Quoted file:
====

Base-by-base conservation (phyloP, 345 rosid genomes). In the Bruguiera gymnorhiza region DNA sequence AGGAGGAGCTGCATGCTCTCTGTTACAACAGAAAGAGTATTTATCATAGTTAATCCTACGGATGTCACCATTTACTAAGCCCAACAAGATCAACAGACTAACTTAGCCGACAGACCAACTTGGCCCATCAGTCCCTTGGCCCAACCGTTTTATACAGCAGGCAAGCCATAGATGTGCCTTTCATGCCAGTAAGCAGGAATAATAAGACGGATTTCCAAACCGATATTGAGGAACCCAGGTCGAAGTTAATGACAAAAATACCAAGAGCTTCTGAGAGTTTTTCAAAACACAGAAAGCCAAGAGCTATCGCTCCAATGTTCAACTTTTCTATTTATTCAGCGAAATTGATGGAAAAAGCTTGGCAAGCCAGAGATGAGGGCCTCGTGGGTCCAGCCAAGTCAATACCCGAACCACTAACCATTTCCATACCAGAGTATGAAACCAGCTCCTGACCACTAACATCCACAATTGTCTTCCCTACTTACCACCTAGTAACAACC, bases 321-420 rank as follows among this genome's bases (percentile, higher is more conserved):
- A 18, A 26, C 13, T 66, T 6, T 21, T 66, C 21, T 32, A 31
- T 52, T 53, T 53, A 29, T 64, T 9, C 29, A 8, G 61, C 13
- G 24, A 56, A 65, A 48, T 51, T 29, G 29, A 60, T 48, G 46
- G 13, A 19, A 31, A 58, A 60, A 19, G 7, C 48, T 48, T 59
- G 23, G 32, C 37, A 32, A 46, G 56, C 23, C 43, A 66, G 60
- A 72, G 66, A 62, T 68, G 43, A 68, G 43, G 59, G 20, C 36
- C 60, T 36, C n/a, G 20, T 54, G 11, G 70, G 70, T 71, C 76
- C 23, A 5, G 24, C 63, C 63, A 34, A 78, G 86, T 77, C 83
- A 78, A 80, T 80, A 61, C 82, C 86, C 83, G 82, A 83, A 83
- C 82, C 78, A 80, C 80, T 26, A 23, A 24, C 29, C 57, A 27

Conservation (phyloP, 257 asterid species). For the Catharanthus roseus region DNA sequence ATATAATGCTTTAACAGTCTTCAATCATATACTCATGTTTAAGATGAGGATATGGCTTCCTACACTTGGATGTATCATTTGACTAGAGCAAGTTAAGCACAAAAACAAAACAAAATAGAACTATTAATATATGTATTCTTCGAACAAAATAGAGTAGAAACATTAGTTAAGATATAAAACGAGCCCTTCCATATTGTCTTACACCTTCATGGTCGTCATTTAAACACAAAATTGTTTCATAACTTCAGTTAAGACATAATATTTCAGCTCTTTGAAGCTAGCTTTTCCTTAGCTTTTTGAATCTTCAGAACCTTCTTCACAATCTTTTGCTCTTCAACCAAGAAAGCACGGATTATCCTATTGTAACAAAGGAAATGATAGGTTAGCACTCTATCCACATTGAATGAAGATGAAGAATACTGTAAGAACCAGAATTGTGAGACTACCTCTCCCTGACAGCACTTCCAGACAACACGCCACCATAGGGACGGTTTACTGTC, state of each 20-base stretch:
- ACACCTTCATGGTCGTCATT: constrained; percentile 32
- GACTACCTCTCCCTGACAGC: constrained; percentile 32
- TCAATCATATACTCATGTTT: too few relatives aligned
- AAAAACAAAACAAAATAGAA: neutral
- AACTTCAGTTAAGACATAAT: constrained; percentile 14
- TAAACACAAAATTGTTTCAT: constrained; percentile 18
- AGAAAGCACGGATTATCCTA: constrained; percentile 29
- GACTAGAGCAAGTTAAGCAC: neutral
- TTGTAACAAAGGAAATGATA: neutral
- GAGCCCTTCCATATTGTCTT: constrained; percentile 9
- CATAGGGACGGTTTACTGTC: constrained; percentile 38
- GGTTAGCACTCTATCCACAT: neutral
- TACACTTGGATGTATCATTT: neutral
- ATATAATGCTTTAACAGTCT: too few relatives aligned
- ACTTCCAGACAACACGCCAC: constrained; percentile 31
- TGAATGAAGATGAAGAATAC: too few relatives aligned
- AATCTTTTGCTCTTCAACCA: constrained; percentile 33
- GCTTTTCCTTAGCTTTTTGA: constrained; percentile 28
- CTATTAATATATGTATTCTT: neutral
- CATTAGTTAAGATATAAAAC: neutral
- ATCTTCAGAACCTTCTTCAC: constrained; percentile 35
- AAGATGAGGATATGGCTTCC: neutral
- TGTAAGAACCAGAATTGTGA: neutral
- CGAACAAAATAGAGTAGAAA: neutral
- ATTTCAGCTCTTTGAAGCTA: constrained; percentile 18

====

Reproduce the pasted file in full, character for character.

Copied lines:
Base-by-base conservation (phyloP, 345 rosid genomes). In the Bruguiera gymnorhiza region DNA sequence AGGAGGAGCTGCATGCTCTCTGTTACAACAGAAAGAGTATTTATCATAGTTAATCCTACGGATGTCACCATTTACTAAGCCCAACAAGATCAACAGACTAACTTAGCCGACAGACCAACTTGGCCCATCAGTCCCTTGGCCCAACCGTTTTATACAGCAGGCAAGCCATAGATGTGCCTTTCATGCCAGTAAGCAGGAATAATAAGACGGATTTCCAAACCGATATTGAGGAACCCAGGTCGAAGTTAATGACAAAAATACCAAGAGCTTCTGAGAGTTTTTCAAAACACAGAAAGCCAAGAGCTATCGCTCCAATGTTCAACTTTTCTATTTATTCAGCGAAATTGATGGAAAAAGCTTGGCAAGCCAGAGATGAGGGCCTCGTGGGTCCAGCCAAGTCAATACCCGAACCACTAACCATTTCCATACCAGAGTATGAAACCAGCTCCTGACCACTAACATCCACAATTGTCTTCCCTACTTACCACCTAGTAACAACC, bases 321-420 rank as follows among this genome's bases (percentile, higher is more conserved):
- A 18, A 26, C 13, T 66, T 6, T 21, T 66, C 21, T 32, A 31
- T 52, T 53, T 53, A 29, T 64, T 9, C 29, A 8, G 61, C 13
- G 24, A 56, A 65, A 48, T 51, T 29, G 29, A 60, T 48, G 46
- G 13, A 19, A 31, A 58, A 60, A 19, G 7, C 48, T 48, T 59
- G 23, G 32, C 37, A 32, A 46, G 56, C 23, C 43, A 66, G 60
- A 72, G 66, A 62, T 68, G 43, A 68, G 43, G 59, G 20, C 36
- C 60, T 36, C n/a, G 20, T 54, G 11, G 70, G 70, T 71, C 76
- C 23, A 5, G 24, C 63, C 63, A 34, A 78, G 86, T 77, C 83
- A 78, A 80, T 80, A 61, C 82, C 86, C 83, G 82, A 83, A 83
- C 82, C 78, A 80, C 80, T 26, A 23, A 24, C 29, C 57, A 27

Conservation (phyloP, 257 asterid species). For the Catharanthus roseus region DNA sequence ATATAATGCTTTAACAGTCTTCAATCATATACTCATGTTTAAGATGAGGATATGGCTTCCTACACTTGGATGTATCATTTGACTAGAGCAAGTTAAGCACAAAAACAAAACAAAATAGAACTATTAATATATGTATTCTTCGAACAAAATAGAGTAGAAACATTAGTTAAGATATAAAACGAGCCCTTCCATATTGTCTTACACCTTCATGGTCGTCATTTAAACACAAAATTGTTTCATAACTTCAGTTAAGACATAATATTTCAGCTCTTTGAAGCTAGCTTTTCCTTAGCTTTTTGAATCTTCAGAACCTTCTTCACAATCTTTTGCTCTTCAACCAAGAAAGCACGGATTATCCTATTGTAACAAAGGAAATGATAGGTTAGCACTCTATCCACATTGAATGAAGATGAAGAATACTGTAAGAACCAGAATTGTGAGACTACCTCTCCCTGACAGCACTTCCAGACAACACGCCACCATAGGGACGGTTTACTGTC, state of each 20-base stretch:
- ACACCTTCATGGTCGTCATT: constrained; percentile 32
- GACTACCTCTCCCTGACAGC: constrained; percentile 32
- TCAATCATATACTCATGTTT: too few relatives aligned
- AAAAACAAAACAAAATAGAA: neutral
- AACTTCAGTTAAGACATAAT: constrained; percentile 14
- TAAACACAAAATTGTTTCAT: constrained; percentile 18
- AGAAAGCACGGATTATCCTA: constrained; percentile 29
- GACTAGAGCAAGTTAAGCAC: neutral
- TTGTAACAAAGGAAATGATA: neutral
- GAGCCCTTCCATATTGTCTT: constrained; percentile 9
- CATAGGGACGGTTTACTGTC: constrained; percentile 38
- GGTTAGCACTCTATCCACAT: neutral
- TACACTTGGATGTATCATTT: neutral
- ATATAATGCTTTAACAGTCT: too few relatives aligned
- ACTTCCAGACAACACGCCAC: constrained; percentile 31
- TGAATGAAGATGAAGAATAC: too few relatives aligned
- AATCTTTTGCTCTTCAACCA: constrained; percentile 33
- GCTTTTCCTTAGCTTTTTGA: constrained; percentile 28
- CTATTAATATATGTATTCTT: neutral
- CATTAGTTAAGATATAAAAC: neutral
- ATCTTCAGAACCTTCTTCAC: constrained; percentile 35
- AAGATGAGGATATGGCTTCC: neutral
- TGTAAGAACCAGAATTGTGA: neutral
- CGAACAAAATAGAGTAGAAA: neutral
- ATTTCAGCTCTTTGAAGCTA: constrained; percentile 18